Google App Indexing App Install Button Engagement Very Low

Feb 12, 2016 • 7:24 am | comments (7) by twitter Google+ | Filed Under Google Search Engine Optimization

Google's Gary Illyes said in a Google hangout with Stone Template Consulting yesterday that the engagement levels on the App Install button for those app developers who integrated Google App Indexing is very low. The engagement levels are so low that Google decided to pull the resources working on that and move them to a new feature.

As you know, the Google Search Console added analytics for app install button clicks and the data that I see is incredibly poor myself for our app (which I recommend you all install, it is really good).

Here is my graph, you can see in the last 28 days I had four clicks on the app install button in the Google search results:

click for full size

Gary said at the 26:20 mark into the video:

Not much changed [with Google App Indexing], as far as I know. But, if I remember correctly, the engagement on those app install buttons weren’t high enough or there weren’t enough engagements to spend more resources on it. We just moved them to another feature as opposed to spending more resources on it and maintaining it.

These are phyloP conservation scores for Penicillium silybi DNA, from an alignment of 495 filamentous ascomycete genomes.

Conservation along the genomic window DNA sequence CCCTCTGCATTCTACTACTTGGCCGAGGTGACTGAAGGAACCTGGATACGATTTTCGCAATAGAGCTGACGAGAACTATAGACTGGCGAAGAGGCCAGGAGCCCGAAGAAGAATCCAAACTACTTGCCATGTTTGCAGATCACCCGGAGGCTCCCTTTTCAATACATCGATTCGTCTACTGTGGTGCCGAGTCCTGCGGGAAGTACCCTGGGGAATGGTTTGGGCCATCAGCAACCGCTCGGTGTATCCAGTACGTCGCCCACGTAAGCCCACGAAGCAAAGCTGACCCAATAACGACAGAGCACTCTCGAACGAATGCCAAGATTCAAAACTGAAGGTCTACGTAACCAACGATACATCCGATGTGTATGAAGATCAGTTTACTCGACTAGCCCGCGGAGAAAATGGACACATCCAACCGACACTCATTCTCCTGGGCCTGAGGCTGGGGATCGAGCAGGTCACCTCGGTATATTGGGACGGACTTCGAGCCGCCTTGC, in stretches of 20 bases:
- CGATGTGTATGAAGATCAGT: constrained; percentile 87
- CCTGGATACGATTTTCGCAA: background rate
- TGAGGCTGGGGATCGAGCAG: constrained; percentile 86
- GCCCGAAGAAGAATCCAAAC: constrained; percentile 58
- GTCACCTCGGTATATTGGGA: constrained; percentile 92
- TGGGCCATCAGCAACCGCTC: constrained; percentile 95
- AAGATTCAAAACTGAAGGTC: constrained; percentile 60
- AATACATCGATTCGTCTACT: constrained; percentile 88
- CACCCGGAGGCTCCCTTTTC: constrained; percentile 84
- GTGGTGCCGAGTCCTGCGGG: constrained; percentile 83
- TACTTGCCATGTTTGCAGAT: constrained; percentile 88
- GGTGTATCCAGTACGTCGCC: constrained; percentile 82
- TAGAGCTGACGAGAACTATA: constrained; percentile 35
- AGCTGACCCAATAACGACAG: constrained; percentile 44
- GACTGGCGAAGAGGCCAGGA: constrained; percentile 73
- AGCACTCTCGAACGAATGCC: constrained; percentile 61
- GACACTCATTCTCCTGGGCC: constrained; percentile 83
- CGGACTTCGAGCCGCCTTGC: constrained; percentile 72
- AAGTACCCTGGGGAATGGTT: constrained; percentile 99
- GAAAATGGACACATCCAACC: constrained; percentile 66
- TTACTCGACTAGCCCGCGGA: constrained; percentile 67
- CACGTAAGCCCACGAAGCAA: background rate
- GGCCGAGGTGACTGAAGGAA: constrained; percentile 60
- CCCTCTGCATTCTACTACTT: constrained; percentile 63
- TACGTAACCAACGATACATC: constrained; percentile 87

At 24:50 he said "to be frank, I don’t think we are doing much with it," referring to App Indexing.

Truth is, I am not sure how involved Gary is in App Indexing because I am doing a panel on it at SMX West and we have Google's Mariya Moeva on that panel to discuss things. So we will see.

Forum discussion at YouTube.

Update: I asked Mariya, as mentioned above, for feedback on this and she added:

+Barry Schwartz the app install buttons in search results are not going away (: - here's one I got just now: However, we want to make sure we show app results only for queries where the user intent is very strongly app-seeking, so we're constantly running search experiments (as usual for everything in search!). I'm guessing what Gary was referring to is an experiment where we showed install buttons for indexed apps for a broader range of queries, which we eventually turned down.

Generally, our resources are still very much focussed on helping users discover and download useful new apps — see for example app streaming ( and app blocks in results ( And as always, the most interesting is ahead (:

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